for his or her deposition is not something
to leave for the morning of the event. Adjusters are tense and distracted the morning
of their deposition. They cannot absorb all
the information and advice when defense
counsel does a “data dump.” Better practice
is for the adjuster to meet with counsel days
or even a week ahead of the deposition.
5. Small but expanding storm
A growing minority of courts are finding bad faith even in the absence of coverage. Some courts have held that, even
if an insurer prevails in proving no coverage, it can still be sued when its claim-handling was deemed unreasonable beyond good faith mistakes. Still, even in
those jurisdictions recognizing bad faith
in the absence of coverage, the putative
insured must still prove damages.
6. Do eroding policies equate
to eroding good faith?
Defense-within-limits policies pose
interesting (and volatile) bad faith po-
tential. Should those policy dollars be
spent more on settlement than defense?
Do these policies entitle policyholders
to a greater say in selecting their defense
counsel? Does the insurance company
have a heightened liability exposure for
mismanaging legal fees if they deplete the
policy limits? This could be a burgeoning
subset of bad faith in the future. (Refer to
the sidebar on the top right for more in-
formation about these policies.)
7. No easy wins for policyholder
Despite fears of runaway verdicts or
bad-faith lawsuits against insurance companies, these are not easy cases plaintiffs
to win. Don’t just take the word of the defense bar, either.
“Even good bad faith cases are relatively
rare and hard to win,” explains David W.
White, a founding member at Breakstone,
White & Gluck, who typically represents
policyholders. “Even if the plaintiff wins,
two-thirds [of those decisions] are reversed on appeal.” This observation dovetails with Martin’s thoughts in item 2.
8. Watch the “ear test” as a
barometer of insurer bad faith.
Plaintiff attorneys read body language
of the claims adjusters and executives during the deposition. They infer signs from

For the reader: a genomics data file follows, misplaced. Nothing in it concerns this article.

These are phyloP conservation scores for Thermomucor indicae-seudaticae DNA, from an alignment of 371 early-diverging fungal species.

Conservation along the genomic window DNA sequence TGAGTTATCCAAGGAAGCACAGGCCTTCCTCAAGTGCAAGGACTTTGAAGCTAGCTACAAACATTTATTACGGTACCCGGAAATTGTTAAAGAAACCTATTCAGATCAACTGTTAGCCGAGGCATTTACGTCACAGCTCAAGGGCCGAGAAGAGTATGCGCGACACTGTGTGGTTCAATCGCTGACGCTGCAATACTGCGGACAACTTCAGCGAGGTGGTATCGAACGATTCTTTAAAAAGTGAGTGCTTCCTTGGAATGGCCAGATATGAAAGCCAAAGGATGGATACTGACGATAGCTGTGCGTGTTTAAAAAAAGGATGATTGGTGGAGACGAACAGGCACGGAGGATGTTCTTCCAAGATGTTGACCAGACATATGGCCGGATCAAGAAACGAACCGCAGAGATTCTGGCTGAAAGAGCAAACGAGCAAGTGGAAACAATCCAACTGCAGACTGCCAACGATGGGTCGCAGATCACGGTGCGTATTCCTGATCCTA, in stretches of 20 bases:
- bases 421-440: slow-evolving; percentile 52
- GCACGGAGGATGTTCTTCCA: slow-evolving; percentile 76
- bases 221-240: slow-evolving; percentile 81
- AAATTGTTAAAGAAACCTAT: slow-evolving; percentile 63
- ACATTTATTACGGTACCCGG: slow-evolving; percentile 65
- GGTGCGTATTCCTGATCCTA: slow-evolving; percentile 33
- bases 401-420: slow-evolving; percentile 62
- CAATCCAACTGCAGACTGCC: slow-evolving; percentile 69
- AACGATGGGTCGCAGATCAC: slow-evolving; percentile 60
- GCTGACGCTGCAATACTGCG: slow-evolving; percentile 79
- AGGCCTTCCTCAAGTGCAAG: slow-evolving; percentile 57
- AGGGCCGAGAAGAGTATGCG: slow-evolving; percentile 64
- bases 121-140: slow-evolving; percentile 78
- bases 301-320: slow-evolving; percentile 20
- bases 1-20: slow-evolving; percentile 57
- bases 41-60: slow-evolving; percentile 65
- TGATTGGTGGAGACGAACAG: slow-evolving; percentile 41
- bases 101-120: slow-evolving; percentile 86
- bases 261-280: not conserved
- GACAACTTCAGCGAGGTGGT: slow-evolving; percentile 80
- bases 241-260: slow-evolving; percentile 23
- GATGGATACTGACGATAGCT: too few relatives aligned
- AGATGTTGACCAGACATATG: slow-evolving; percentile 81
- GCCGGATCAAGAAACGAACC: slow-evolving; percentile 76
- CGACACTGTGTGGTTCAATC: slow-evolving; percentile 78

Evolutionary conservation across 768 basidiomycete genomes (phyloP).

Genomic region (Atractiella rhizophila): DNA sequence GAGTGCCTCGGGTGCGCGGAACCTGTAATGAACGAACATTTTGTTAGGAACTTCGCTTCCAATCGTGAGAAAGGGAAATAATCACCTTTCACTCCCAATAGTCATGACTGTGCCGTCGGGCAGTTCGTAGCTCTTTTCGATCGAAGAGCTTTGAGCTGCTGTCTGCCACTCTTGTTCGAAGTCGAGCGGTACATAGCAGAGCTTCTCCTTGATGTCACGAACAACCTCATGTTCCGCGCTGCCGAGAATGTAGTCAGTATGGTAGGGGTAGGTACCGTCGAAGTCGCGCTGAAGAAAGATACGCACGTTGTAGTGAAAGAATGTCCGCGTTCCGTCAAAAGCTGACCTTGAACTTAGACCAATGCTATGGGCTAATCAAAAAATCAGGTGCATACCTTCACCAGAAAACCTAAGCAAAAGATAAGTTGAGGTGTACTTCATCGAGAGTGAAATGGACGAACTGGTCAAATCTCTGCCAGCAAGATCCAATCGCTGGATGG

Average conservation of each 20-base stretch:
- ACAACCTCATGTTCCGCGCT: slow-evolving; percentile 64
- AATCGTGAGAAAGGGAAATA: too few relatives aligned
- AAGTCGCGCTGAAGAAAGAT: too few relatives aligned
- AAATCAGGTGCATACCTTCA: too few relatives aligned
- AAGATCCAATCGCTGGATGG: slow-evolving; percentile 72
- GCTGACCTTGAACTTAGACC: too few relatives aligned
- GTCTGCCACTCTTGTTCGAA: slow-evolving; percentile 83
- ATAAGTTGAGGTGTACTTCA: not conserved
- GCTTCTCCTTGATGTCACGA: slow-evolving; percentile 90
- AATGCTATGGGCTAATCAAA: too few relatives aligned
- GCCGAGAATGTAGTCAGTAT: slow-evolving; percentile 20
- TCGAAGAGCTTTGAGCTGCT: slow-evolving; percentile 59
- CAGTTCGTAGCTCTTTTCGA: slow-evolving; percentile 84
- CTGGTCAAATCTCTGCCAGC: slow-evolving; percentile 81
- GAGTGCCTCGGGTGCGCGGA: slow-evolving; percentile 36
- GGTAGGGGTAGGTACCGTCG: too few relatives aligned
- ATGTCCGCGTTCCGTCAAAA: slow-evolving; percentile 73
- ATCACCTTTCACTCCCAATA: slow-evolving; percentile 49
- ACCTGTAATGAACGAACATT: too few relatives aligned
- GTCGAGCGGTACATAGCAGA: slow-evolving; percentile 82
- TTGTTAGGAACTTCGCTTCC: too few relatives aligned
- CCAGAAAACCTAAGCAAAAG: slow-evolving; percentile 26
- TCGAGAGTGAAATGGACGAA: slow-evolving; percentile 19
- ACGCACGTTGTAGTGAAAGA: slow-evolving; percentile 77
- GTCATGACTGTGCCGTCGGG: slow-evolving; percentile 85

the body language of key insurer personnel. Opposing lawyers read such body
language as poker players read the tells of
others sitting around the card table. It lets
them gauge whether or not they have a
promising bad faith claim.
According to White, the odds of a pu-
nitive award “correlate directly with the
redness of the claim manager’s ears dur-
ing deposition.” Therefore, the takeaway
for adjusters and claims executives is
this: Manage your emotions during tes-
timony. Expect to be hit and hit hard, as
in tackle football.
9. You win or lose a bad faith
case long before trial.
As in other matters, preparation pays
off. “Most bad faith cases are usually
won or lost long before trial starts,” says
Rick Hammond, a Chicago-based equity
shareholder at Johnson & Bell. “Problem
areas are investigations that identify information adverse to the insured’s interests as ‘good news’ in the claims file.”
Another adjuster pitfall, he adds, is
choosing to believe someone other than
the insured. Hammonds also cites adjusters who hang dirty laundry in the claims
file, such as a supervisor commenting
about adjuster performance in the claims
file. He has also seen claims file entries
to the effect that, “the line unit really
screwed up this claim” or “it looks like we
are in bad faith because of the long delay.”
These are essentially the bad faith equivalents of dynamite sticks.
10. Looking at Facebook
And Bad Faith
Social media use in claims handling
is becoming a new wrinkle in bad faith
cases according to Paul Berne, senior vice
president of claims at Lancer Insurance
Company. While claims people may be
excited about social media tools, Berne
cautions that jurors may view an insurance company’s use of social media in
claims as an invasion of privacy. This
might extend to sending a friend request
as a pretext to access information that jurors feel should be private.
As a final thought, if you want to guarantee that attorneys will stay until the bitter end of a conference, hold the ethics
presentation until the very last session.
Many attorneys must have a certain minimum number of hours of annual ethics
continuing education (CE) credits. Periodic ethics training could arguably be one
safeguard against, well, bad faith.
Kevin Quinley is the principal of Quinley
Risk Associates LLC. He may be reached
William Kobokovich, vice president and associate group general counsel at Travelers, and the Hon. Enrique Romero, a retired Los Angeles County Superior Court judge
and a mediator with ADR services, commented on perils of defense-within-limits liability insurance policies. Four observations that impact adjuster case-handling are:
1. Communicate with the insured. There may be a duty to keep the insured informed
of the defense costs incurred.
2. Watch the meter. Avoid unreasonable defense costs that deplete the coverage at
an accelerated rate.
3. Explore settlement early. Such policies may put a heavier onus on adjusters to
explore early settlement in order to avoid ballooning defense costs.
4. Brace yourself for demands for Cumis counsel. Some argue that such policy features create an inherent conflict between insureds and insurers, which creates a
right of independent counsel for the policyholder.
Do Self-Eroding Policies
Heighten Bad Faith Risks?